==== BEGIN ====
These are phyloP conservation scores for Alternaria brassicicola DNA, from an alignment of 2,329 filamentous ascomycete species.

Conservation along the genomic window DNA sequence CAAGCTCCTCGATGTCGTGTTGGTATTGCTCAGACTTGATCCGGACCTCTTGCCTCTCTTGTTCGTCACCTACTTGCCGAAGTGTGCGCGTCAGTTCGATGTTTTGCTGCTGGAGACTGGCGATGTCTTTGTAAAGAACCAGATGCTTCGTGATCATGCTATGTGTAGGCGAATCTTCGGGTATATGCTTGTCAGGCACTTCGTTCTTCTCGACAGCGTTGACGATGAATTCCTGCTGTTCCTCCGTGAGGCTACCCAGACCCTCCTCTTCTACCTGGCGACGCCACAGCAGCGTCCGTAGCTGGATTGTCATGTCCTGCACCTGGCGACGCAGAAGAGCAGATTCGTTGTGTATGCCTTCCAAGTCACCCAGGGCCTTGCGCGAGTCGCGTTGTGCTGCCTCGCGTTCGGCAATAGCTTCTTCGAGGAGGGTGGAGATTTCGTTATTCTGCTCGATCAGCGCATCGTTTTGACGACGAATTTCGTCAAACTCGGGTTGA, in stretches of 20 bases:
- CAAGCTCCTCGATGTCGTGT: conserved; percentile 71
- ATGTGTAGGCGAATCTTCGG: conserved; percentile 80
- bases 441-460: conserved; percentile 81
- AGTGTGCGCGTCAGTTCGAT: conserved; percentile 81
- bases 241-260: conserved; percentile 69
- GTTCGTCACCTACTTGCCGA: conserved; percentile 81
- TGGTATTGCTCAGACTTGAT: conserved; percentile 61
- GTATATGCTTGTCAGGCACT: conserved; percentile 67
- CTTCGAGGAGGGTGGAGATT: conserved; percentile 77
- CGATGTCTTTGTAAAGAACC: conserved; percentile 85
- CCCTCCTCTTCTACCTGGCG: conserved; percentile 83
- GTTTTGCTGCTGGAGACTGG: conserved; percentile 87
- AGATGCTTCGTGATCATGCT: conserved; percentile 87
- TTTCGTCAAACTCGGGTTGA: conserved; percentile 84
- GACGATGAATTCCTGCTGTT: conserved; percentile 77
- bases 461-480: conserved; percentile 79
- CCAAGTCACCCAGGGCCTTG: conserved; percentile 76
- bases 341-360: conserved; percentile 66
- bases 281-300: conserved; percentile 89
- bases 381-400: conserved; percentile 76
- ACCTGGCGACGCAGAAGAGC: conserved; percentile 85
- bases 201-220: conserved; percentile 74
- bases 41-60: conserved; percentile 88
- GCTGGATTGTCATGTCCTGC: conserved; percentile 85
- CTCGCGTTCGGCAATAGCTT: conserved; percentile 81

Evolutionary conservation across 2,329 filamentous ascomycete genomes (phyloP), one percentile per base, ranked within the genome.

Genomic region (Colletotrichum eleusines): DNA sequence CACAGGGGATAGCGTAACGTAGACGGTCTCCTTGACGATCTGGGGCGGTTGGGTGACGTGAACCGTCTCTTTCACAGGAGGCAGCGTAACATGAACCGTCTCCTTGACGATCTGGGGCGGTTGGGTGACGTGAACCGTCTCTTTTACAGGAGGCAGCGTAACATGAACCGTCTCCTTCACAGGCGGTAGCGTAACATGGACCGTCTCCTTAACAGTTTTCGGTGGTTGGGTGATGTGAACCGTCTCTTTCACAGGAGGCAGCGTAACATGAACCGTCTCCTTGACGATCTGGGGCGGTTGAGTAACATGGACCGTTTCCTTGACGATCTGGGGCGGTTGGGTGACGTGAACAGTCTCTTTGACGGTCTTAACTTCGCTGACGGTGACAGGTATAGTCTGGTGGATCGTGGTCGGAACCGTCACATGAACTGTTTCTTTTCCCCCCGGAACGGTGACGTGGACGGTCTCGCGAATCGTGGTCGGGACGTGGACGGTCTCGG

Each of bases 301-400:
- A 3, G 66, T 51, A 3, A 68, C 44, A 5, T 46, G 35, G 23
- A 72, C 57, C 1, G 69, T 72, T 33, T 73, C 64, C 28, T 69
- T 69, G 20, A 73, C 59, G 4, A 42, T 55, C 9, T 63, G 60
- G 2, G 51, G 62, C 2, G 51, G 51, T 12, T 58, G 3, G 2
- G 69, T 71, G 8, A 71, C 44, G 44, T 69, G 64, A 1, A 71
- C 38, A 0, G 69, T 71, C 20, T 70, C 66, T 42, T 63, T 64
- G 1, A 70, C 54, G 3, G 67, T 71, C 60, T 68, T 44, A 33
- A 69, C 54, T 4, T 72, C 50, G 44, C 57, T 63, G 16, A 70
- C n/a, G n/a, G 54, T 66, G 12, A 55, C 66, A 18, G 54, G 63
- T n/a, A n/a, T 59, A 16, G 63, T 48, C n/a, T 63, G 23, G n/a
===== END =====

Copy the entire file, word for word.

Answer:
These are phyloP conservation scores for Alternaria brassicicola DNA, from an alignment of 2,329 filamentous ascomycete species.

Conservation along the genomic window DNA sequence CAAGCTCCTCGATGTCGTGTTGGTATTGCTCAGACTTGATCCGGACCTCTTGCCTCTCTTGTTCGTCACCTACTTGCCGAAGTGTGCGCGTCAGTTCGATGTTTTGCTGCTGGAGACTGGCGATGTCTTTGTAAAGAACCAGATGCTTCGTGATCATGCTATGTGTAGGCGAATCTTCGGGTATATGCTTGTCAGGCACTTCGTTCTTCTCGACAGCGTTGACGATGAATTCCTGCTGTTCCTCCGTGAGGCTACCCAGACCCTCCTCTTCTACCTGGCGACGCCACAGCAGCGTCCGTAGCTGGATTGTCATGTCCTGCACCTGGCGACGCAGAAGAGCAGATTCGTTGTGTATGCCTTCCAAGTCACCCAGGGCCTTGCGCGAGTCGCGTTGTGCTGCCTCGCGTTCGGCAATAGCTTCTTCGAGGAGGGTGGAGATTTCGTTATTCTGCTCGATCAGCGCATCGTTTTGACGACGAATTTCGTCAAACTCGGGTTGA, in stretches of 20 bases:
- CAAGCTCCTCGATGTCGTGT: conserved; percentile 71
- ATGTGTAGGCGAATCTTCGG: conserved; percentile 80
- bases 441-460: conserved; percentile 81
- AGTGTGCGCGTCAGTTCGAT: conserved; percentile 81
- bases 241-260: conserved; percentile 69
- GTTCGTCACCTACTTGCCGA: conserved; percentile 81
- TGGTATTGCTCAGACTTGAT: conserved; percentile 61
- GTATATGCTTGTCAGGCACT: conserved; percentile 67
- CTTCGAGGAGGGTGGAGATT: conserved; percentile 77
- CGATGTCTTTGTAAAGAACC: conserved; percentile 85
- CCCTCCTCTTCTACCTGGCG: conserved; percentile 83
- GTTTTGCTGCTGGAGACTGG: conserved; percentile 87
- AGATGCTTCGTGATCATGCT: conserved; percentile 87
- TTTCGTCAAACTCGGGTTGA: conserved; percentile 84
- GACGATGAATTCCTGCTGTT: conserved; percentile 77
- bases 461-480: conserved; percentile 79
- CCAAGTCACCCAGGGCCTTG: conserved; percentile 76
- bases 341-360: conserved; percentile 66
- bases 281-300: conserved; percentile 89
- bases 381-400: conserved; percentile 76
- ACCTGGCGACGCAGAAGAGC: conserved; percentile 85
- bases 201-220: conserved; percentile 74
- bases 41-60: conserved; percentile 88
- GCTGGATTGTCATGTCCTGC: conserved; percentile 85
- CTCGCGTTCGGCAATAGCTT: conserved; percentile 81

Evolutionary conservation across 2,329 filamentous ascomycete genomes (phyloP), one percentile per base, ranked within the genome.

Genomic region (Colletotrichum eleusines): DNA sequence CACAGGGGATAGCGTAACGTAGACGGTCTCCTTGACGATCTGGGGCGGTTGGGTGACGTGAACCGTCTCTTTCACAGGAGGCAGCGTAACATGAACCGTCTCCTTGACGATCTGGGGCGGTTGGGTGACGTGAACCGTCTCTTTTACAGGAGGCAGCGTAACATGAACCGTCTCCTTCACAGGCGGTAGCGTAACATGGACCGTCTCCTTAACAGTTTTCGGTGGTTGGGTGATGTGAACCGTCTCTTTCACAGGAGGCAGCGTAACATGAACCGTCTCCTTGACGATCTGGGGCGGTTGAGTAACATGGACCGTTTCCTTGACGATCTGGGGCGGTTGGGTGACGTGAACAGTCTCTTTGACGGTCTTAACTTCGCTGACGGTGACAGGTATAGTCTGGTGGATCGTGGTCGGAACCGTCACATGAACTGTTTCTTTTCCCCCCGGAACGGTGACGTGGACGGTCTCGCGAATCGTGGTCGGGACGTGGACGGTCTCGG

Each of bases 301-400:
- A 3, G 66, T 51, A 3, A 68, C 44, A 5, T 46, G 35, G 23
- A 72, C 57, C 1, G 69, T 72, T 33, T 73, C 64, C 28, T 69
- T 69, G 20, A 73, C 59, G 4, A 42, T 55, C 9, T 63, G 60
- G 2, G 51, G 62, C 2, G 51, G 51, T 12, T 58, G 3, G 2
- G 69, T 71, G 8, A 71, C 44, G 44, T 69, G 64, A 1, A 71
- C 38, A 0, G 69, T 71, C 20, T 70, C 66, T 42, T 63, T 64
- G 1, A 70, C 54, G 3, G 67, T 71, C 60, T 68, T 44, A 33
- A 69, C 54, T 4, T 72, C 50, G 44, C 57, T 63, G 16, A 70
- C n/a, G n/a, G 54, T 66, G 12, A 55, C 66, A 18, G 54, G 63
- T n/a, A n/a, T 59, A 16, G 63, T 48, C n/a, T 63, G 23, G n/a